“In short, Boy Scouts have structured a Plan that purports to treat all non-abuse litigants similarly but in reality singles out and punishes Girl Scouts by providing far worse treatment,” the Girl Scouts wrote. “This dynamic is not adequately disclosed in the Disclosure Statement and, even if it were, the Plan cannot be confirmed insofar as it affords Girl Scouts’ claims disparate treatment.”
The plan should be amended to ensure equal treatment of non-abuse litigation claims, according to the objection. At a minimum, the disclosure statement must be amended to include more complete information about the nature of the total amount of potential non-abuse litigation claims; the insurance policies that apply to such claims; the limits of the insurance policies; and the remaining coverage available under the insurance policies, according to the objection.
Other litigation and settlement objections
The sexual abuse claimants, like the Girl Scouts, have also raised more limited objections about the alleged unequal treatment of litigation claimants.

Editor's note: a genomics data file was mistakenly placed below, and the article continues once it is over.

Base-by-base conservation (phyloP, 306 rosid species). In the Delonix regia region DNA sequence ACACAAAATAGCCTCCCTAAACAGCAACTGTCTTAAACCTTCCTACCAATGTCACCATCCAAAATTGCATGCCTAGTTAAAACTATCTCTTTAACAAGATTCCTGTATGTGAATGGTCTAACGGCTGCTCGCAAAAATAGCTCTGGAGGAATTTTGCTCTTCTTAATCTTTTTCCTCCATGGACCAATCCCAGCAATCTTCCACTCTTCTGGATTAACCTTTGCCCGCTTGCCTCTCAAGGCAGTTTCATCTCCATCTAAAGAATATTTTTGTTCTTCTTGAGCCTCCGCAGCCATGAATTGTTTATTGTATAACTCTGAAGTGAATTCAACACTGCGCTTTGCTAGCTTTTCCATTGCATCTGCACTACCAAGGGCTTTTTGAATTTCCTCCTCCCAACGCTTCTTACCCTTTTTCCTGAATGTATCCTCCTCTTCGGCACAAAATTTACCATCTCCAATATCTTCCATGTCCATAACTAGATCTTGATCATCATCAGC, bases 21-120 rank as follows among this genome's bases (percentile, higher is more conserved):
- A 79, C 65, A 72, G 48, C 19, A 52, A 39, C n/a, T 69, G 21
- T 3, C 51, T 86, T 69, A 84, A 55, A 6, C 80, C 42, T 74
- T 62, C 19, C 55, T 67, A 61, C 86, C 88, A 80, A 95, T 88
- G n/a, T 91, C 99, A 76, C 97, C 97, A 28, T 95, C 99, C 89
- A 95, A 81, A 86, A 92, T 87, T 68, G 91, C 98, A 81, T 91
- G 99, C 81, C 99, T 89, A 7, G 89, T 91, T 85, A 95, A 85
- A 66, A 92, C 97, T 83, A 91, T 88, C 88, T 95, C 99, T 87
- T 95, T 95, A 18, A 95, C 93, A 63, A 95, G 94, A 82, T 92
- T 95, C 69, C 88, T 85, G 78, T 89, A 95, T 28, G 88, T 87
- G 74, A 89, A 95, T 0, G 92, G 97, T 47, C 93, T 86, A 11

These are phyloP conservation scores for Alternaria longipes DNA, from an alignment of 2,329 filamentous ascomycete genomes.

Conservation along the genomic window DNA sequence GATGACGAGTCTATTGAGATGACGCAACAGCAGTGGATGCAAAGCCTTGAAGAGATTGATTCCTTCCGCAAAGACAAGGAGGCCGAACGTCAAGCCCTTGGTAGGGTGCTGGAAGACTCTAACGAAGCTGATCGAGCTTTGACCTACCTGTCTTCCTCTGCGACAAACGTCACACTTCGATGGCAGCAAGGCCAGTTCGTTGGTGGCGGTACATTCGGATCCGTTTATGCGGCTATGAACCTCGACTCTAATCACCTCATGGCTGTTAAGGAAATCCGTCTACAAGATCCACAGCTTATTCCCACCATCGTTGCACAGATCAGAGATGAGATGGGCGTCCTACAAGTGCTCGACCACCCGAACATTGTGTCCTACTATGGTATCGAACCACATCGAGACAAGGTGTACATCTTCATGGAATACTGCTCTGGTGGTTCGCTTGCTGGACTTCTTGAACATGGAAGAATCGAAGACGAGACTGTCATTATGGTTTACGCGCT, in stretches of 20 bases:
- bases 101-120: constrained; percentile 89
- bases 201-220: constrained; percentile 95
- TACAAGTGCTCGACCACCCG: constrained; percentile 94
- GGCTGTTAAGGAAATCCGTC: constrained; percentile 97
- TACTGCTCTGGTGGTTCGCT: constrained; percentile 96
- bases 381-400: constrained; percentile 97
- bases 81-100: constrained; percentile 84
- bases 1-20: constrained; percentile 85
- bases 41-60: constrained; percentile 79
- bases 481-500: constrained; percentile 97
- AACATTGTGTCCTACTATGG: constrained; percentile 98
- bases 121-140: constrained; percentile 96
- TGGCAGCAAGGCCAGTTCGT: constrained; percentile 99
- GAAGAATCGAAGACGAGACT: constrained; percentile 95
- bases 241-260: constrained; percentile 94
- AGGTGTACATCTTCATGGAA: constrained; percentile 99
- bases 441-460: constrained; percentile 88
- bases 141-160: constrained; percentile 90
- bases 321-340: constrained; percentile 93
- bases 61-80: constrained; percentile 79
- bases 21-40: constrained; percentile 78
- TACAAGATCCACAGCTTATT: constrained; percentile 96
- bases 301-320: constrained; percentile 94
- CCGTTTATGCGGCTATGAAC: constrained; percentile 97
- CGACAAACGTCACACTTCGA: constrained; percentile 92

In addition to their broader objections to the disclosure statement as a whole, the Tort Claimants Committee (TCC) and Coalition of Abused Scouts for Justice have filed recent objections opposing a proposed USD 3m settlement of a personal injury lawsuit, saying that it “represents favorable treatment of non-abuse claimants over abuse survivor claimants.”
The Boy Scouts have sought approval of the payment to an adult scout leader who was injured during a “Leap of Faith” activity at the Summit Bechtel Reserve in West Virginia, and a partial lifting of the bankruptcy court’s automatic stay to allow Old Republic Insurance Company to pay the settlement amount under its 2018-2019 insurance policies.